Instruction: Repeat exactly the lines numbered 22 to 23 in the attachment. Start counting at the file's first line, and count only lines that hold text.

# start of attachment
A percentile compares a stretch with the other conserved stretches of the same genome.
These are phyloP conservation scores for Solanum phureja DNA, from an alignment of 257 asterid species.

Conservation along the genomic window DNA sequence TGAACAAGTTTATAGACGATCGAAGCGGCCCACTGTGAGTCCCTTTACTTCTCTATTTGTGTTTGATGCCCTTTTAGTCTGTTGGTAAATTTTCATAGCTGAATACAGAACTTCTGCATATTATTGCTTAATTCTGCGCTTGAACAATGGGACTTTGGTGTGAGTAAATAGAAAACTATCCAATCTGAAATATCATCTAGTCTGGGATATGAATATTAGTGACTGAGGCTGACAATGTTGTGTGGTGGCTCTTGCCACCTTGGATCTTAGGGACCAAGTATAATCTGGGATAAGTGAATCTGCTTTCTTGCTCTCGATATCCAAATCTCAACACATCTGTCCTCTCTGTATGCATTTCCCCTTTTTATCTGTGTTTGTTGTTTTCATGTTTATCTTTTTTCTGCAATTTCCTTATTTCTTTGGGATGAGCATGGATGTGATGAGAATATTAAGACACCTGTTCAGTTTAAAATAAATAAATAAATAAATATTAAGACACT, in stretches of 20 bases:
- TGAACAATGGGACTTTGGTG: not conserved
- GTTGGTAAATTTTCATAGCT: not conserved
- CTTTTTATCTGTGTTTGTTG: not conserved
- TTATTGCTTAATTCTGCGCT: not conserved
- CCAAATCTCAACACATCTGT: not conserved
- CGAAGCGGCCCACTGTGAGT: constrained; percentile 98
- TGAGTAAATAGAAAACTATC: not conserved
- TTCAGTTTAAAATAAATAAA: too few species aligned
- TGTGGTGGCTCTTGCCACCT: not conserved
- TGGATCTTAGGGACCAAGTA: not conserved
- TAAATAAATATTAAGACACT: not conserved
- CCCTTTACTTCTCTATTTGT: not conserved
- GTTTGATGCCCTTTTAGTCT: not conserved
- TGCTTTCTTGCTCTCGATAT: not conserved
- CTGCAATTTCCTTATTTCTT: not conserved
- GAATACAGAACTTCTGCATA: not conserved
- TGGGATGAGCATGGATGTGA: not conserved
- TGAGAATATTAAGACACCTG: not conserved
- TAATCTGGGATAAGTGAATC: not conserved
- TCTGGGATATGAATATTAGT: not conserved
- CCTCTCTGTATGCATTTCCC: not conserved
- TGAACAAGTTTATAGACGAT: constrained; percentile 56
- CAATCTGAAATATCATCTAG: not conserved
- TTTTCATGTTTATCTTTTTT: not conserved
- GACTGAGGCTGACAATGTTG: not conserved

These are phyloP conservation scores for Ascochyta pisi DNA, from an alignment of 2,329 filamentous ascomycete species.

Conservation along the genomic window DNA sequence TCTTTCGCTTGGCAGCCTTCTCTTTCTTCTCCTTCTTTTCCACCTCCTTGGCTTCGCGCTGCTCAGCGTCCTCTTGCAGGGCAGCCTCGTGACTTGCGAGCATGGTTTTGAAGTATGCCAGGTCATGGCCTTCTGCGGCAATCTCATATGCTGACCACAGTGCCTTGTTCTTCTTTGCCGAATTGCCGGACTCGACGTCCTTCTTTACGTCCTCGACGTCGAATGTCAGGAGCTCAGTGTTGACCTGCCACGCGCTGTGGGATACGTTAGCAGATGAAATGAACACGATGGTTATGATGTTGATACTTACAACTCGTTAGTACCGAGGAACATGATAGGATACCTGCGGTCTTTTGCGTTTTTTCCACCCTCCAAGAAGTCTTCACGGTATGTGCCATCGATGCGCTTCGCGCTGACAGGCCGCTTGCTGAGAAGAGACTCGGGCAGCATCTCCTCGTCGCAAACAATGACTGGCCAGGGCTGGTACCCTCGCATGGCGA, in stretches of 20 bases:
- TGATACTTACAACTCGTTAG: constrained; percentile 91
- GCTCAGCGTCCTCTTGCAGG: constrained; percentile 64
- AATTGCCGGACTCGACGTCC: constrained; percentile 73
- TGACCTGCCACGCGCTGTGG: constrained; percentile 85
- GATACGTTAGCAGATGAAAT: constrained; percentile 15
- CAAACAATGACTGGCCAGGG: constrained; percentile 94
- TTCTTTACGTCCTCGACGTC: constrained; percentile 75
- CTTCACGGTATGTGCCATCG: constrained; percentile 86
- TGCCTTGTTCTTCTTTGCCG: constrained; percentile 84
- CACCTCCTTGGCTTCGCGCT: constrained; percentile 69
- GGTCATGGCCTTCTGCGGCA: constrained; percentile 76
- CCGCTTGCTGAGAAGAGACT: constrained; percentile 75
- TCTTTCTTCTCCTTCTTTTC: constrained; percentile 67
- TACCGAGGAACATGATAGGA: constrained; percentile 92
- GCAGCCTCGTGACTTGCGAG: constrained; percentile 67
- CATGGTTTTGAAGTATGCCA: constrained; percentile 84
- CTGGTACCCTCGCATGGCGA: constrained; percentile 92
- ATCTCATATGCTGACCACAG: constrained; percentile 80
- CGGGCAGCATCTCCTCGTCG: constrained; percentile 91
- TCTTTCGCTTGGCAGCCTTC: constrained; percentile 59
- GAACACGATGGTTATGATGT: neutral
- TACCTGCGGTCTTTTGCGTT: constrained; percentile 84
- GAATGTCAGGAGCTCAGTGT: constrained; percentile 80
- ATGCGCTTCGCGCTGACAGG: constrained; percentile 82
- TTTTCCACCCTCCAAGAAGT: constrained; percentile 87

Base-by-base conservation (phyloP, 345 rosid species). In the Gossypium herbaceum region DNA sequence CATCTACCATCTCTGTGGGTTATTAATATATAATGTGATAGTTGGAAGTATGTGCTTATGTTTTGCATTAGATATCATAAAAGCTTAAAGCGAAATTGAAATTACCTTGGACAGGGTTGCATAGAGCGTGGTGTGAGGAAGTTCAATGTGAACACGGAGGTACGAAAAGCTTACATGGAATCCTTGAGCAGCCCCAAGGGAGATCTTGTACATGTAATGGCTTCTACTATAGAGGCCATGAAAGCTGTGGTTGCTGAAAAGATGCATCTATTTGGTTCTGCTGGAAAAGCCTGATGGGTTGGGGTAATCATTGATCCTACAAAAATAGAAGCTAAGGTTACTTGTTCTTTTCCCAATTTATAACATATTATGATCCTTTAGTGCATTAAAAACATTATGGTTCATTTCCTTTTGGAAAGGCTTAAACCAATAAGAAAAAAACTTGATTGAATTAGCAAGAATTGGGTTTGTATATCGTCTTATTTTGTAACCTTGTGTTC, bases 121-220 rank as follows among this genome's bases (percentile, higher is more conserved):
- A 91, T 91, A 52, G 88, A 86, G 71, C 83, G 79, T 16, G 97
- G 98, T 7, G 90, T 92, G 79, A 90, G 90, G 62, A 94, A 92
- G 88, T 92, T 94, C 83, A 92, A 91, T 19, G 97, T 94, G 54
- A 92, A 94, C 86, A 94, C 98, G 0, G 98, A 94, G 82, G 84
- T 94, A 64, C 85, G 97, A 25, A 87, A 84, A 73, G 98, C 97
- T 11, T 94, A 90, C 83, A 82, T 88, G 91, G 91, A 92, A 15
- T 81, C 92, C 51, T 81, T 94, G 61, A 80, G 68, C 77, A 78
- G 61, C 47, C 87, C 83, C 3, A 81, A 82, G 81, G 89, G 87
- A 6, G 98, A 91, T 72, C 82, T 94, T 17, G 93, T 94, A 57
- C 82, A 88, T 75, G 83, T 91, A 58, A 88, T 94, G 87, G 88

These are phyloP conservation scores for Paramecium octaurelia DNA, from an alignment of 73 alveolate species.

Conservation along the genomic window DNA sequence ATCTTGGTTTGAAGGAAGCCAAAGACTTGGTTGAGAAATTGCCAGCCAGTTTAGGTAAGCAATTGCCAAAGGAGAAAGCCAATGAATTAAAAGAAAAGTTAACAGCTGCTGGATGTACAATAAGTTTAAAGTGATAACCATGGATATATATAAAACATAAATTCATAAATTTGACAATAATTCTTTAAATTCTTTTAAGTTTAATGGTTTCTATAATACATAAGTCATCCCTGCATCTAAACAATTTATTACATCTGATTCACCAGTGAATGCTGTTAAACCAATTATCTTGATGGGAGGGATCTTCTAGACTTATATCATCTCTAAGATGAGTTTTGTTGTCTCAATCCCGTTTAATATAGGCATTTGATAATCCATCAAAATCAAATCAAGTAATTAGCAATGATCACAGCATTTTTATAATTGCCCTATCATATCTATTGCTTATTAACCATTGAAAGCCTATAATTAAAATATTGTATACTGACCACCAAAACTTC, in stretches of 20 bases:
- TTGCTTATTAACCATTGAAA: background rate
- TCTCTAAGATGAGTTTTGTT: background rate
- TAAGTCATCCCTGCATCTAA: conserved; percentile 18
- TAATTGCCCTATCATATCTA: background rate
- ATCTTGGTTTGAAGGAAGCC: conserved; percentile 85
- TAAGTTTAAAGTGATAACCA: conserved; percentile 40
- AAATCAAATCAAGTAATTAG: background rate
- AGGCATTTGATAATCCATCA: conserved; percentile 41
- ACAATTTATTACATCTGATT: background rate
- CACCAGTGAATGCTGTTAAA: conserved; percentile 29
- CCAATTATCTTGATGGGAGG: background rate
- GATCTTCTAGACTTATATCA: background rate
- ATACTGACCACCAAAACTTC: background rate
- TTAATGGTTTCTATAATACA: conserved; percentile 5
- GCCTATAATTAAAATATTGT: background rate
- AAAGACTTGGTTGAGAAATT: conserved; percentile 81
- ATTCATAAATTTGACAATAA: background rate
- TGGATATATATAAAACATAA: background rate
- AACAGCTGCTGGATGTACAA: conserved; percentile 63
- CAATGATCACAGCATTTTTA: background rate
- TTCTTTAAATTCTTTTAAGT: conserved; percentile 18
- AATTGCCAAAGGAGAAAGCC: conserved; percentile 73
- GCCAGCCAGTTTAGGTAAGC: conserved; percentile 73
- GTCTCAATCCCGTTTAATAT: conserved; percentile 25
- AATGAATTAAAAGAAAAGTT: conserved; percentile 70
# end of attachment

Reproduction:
- TAATCTGGGATAAGTGAATC: not conserved
- TCTGGGATATGAATATTAGT: not conserved